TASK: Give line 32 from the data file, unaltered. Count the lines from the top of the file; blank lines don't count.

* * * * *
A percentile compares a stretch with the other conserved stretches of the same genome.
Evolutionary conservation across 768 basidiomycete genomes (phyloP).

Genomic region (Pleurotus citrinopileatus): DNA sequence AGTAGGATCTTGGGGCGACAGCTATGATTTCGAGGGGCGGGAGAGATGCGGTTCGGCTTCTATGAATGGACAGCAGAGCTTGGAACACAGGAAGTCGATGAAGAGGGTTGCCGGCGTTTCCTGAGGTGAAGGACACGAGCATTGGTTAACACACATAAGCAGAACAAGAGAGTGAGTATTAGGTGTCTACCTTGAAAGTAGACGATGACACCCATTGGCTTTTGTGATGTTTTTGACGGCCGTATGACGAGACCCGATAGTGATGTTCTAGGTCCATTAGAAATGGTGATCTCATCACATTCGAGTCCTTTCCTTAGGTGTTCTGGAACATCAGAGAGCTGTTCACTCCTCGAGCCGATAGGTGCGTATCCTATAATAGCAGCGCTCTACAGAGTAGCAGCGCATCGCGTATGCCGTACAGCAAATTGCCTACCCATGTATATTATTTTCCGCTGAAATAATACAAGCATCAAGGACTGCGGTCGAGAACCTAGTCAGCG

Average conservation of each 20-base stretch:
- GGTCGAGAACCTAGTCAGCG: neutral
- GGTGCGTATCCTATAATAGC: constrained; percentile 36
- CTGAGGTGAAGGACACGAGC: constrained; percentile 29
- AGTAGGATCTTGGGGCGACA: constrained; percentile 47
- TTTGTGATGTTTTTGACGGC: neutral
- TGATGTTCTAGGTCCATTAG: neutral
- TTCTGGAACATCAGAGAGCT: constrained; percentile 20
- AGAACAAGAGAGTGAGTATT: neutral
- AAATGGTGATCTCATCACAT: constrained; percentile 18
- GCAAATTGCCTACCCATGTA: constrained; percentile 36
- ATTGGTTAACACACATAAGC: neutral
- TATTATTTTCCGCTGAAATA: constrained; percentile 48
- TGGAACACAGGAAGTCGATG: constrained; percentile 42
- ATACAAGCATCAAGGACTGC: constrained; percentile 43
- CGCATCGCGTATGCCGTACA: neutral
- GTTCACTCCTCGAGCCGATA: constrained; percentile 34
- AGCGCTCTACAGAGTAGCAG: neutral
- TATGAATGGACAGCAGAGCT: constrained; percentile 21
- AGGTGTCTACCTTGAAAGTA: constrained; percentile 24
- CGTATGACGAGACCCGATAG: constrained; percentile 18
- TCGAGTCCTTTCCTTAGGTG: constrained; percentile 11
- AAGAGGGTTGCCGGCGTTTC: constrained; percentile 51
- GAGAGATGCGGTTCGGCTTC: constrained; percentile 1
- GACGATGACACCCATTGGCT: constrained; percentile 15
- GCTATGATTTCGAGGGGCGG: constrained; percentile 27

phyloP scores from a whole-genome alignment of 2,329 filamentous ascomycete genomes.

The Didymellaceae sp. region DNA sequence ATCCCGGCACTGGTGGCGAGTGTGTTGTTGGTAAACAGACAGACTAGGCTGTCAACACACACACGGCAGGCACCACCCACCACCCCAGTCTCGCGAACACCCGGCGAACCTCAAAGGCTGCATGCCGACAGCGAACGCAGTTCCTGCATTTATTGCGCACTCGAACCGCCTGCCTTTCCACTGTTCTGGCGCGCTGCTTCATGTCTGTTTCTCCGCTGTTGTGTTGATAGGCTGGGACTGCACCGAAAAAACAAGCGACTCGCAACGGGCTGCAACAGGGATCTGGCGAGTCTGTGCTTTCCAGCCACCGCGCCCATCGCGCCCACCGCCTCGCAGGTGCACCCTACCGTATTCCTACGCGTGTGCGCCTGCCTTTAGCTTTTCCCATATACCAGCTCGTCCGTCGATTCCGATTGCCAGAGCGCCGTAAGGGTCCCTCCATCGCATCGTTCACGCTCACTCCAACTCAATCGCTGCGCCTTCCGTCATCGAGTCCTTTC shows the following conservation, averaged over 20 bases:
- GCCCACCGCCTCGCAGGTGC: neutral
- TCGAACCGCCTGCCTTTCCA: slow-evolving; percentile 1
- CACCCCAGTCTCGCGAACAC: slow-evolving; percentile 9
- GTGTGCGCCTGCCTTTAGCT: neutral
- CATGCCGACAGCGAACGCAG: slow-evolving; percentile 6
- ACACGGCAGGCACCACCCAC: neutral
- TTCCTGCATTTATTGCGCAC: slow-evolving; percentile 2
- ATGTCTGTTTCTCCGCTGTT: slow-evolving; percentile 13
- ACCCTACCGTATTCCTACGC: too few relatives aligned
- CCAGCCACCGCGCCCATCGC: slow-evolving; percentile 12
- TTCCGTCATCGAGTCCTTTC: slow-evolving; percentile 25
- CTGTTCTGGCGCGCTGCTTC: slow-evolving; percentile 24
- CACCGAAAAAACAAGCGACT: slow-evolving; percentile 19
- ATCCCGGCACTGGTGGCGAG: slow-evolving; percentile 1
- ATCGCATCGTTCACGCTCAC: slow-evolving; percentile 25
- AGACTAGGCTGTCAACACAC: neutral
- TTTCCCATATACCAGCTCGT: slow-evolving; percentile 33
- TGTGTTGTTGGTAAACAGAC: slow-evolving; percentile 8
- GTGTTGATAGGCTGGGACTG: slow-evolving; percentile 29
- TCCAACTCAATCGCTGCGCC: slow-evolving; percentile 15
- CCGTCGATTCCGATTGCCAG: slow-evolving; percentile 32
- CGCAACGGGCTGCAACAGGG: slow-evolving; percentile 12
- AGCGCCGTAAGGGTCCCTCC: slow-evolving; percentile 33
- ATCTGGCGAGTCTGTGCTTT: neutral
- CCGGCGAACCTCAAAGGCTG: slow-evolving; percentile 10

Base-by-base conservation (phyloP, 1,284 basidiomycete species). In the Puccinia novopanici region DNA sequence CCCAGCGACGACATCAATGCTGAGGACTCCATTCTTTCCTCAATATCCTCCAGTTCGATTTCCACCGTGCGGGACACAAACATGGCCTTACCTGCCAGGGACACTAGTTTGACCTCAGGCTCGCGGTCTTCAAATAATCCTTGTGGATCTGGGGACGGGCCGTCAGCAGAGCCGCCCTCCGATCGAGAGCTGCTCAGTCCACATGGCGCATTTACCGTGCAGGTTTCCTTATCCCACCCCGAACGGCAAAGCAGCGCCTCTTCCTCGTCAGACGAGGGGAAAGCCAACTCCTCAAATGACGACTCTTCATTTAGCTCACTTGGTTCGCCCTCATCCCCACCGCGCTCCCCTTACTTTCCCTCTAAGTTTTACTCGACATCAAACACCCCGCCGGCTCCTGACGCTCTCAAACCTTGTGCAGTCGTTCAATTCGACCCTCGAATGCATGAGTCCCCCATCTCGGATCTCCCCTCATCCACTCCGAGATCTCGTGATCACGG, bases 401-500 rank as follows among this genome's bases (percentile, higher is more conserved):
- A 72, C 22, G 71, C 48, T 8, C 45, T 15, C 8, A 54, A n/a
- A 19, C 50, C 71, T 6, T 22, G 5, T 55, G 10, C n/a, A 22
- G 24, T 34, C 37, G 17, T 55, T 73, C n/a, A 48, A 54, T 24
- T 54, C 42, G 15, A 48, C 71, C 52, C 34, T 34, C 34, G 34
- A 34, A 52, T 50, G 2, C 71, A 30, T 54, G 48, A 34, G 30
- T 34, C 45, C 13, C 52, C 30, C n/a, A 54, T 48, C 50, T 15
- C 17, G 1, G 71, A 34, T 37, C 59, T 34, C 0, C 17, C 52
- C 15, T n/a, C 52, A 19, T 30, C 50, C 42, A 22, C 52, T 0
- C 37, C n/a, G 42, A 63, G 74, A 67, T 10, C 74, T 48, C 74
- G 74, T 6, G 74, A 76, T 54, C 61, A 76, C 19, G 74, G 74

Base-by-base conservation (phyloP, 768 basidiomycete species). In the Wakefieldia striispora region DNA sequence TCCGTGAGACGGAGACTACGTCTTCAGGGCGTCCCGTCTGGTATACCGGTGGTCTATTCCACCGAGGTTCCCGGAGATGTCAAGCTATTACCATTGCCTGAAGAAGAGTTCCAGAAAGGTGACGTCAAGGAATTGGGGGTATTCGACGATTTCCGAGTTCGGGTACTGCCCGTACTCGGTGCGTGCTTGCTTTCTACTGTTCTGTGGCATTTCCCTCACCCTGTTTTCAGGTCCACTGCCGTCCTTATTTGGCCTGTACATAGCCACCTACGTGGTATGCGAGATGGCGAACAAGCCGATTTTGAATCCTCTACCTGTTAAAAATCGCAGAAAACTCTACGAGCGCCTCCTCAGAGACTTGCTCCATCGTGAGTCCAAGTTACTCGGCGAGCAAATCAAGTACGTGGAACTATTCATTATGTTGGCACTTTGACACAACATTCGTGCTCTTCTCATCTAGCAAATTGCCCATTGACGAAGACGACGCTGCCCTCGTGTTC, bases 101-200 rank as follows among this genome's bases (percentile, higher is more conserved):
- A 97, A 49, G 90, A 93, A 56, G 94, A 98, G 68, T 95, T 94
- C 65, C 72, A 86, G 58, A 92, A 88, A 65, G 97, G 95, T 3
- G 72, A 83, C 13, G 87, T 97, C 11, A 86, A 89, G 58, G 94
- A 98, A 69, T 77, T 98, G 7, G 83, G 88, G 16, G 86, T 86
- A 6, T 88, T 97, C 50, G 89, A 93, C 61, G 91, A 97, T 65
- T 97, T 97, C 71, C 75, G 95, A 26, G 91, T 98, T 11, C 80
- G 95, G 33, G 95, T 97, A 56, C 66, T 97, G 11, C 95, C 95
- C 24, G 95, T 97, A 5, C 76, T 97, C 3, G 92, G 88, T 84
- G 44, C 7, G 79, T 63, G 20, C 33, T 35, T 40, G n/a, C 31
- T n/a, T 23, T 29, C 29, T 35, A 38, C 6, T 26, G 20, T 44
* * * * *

- GCCCACCGCCTCGCAGGTGC: neutral